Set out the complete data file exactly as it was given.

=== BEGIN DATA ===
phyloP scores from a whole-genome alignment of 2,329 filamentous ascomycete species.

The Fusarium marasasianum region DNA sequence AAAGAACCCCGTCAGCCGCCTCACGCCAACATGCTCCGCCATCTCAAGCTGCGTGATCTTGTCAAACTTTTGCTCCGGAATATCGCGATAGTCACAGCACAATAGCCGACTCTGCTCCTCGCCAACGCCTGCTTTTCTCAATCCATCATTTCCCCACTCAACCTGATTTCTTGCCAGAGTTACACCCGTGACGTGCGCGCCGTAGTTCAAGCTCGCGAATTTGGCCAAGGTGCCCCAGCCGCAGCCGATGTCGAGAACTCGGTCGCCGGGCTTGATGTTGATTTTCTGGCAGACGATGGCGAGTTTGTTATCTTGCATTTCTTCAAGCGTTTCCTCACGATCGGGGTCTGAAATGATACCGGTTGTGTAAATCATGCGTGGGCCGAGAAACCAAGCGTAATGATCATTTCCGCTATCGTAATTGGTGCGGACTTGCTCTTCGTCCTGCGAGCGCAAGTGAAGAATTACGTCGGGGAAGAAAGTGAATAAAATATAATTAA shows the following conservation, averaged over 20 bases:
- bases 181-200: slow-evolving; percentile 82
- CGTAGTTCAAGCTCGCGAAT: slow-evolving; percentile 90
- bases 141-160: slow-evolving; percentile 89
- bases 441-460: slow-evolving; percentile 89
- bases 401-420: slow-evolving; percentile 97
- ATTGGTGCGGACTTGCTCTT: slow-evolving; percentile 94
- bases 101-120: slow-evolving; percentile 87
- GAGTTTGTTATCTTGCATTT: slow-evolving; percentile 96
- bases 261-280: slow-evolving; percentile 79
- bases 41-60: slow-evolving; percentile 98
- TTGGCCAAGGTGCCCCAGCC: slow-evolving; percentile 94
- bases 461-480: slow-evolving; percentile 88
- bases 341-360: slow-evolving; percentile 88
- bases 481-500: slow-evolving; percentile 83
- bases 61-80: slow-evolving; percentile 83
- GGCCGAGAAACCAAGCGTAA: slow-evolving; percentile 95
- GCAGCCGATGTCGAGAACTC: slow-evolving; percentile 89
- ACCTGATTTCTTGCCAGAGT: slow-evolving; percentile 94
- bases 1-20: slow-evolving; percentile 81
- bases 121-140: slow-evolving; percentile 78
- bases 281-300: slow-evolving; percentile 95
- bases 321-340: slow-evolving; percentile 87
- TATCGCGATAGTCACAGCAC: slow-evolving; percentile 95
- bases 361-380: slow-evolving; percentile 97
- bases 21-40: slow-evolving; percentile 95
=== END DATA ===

phyloP scores from a whole-genome alignment of 2,329 filamentous ascomycete species.

The Fusarium marasasianum region DNA sequence AAAGAACCCCGTCAGCCGCCTCACGCCAACATGCTCCGCCATCTCAAGCTGCGTGATCTTGTCAAACTTTTGCTCCGGAATATCGCGATAGTCACAGCACAATAGCCGACTCTGCTCCTCGCCAACGCCTGCTTTTCTCAATCCATCATTTCCCCACTCAACCTGATTTCTTGCCAGAGTTACACCCGTGACGTGCGCGCCGTAGTTCAAGCTCGCGAATTTGGCCAAGGTGCCCCAGCCGCAGCCGATGTCGAGAACTCGGTCGCCGGGCTTGATGTTGATTTTCTGGCAGACGATGGCGAGTTTGTTATCTTGCATTTCTTCAAGCGTTTCCTCACGATCGGGGTCTGAAATGATACCGGTTGTGTAAATCATGCGTGGGCCGAGAAACCAAGCGTAATGATCATTTCCGCTATCGTAATTGGTGCGGACTTGCTCTTCGTCCTGCGAGCGCAAGTGAAGAATTACGTCGGGGAAGAAAGTGAATAAAATATAATTAA shows the following conservation, averaged over 20 bases:
- bases 181-200: slow-evolving; percentile 82
- CGTAGTTCAAGCTCGCGAAT: slow-evolving; percentile 90
- bases 141-160: slow-evolving; percentile 89
- bases 441-460: slow-evolving; percentile 89
- bases 401-420: slow-evolving; percentile 97
- ATTGGTGCGGACTTGCTCTT: slow-evolving; percentile 94
- bases 101-120: slow-evolving; percentile 87
- GAGTTTGTTATCTTGCATTT: slow-evolving; percentile 96
- bases 261-280: slow-evolving; percentile 79
- bases 41-60: slow-evolving; percentile 98
- TTGGCCAAGGTGCCCCAGCC: slow-evolving; percentile 94
- bases 461-480: slow-evolving; percentile 88
- bases 341-360: slow-evolving; percentile 88
- bases 481-500: slow-evolving; percentile 83
- bases 61-80: slow-evolving; percentile 83
- GGCCGAGAAACCAAGCGTAA: slow-evolving; percentile 95
- GCAGCCGATGTCGAGAACTC: slow-evolving; percentile 89
- ACCTGATTTCTTGCCAGAGT: slow-evolving; percentile 94
- bases 1-20: slow-evolving; percentile 81
- bases 121-140: slow-evolving; percentile 78
- bases 281-300: slow-evolving; percentile 95
- bases 321-340: slow-evolving; percentile 87
- TATCGCGATAGTCACAGCAC: slow-evolving; percentile 95
- bases 361-380: slow-evolving; percentile 97
- bases 21-40: slow-evolving; percentile 95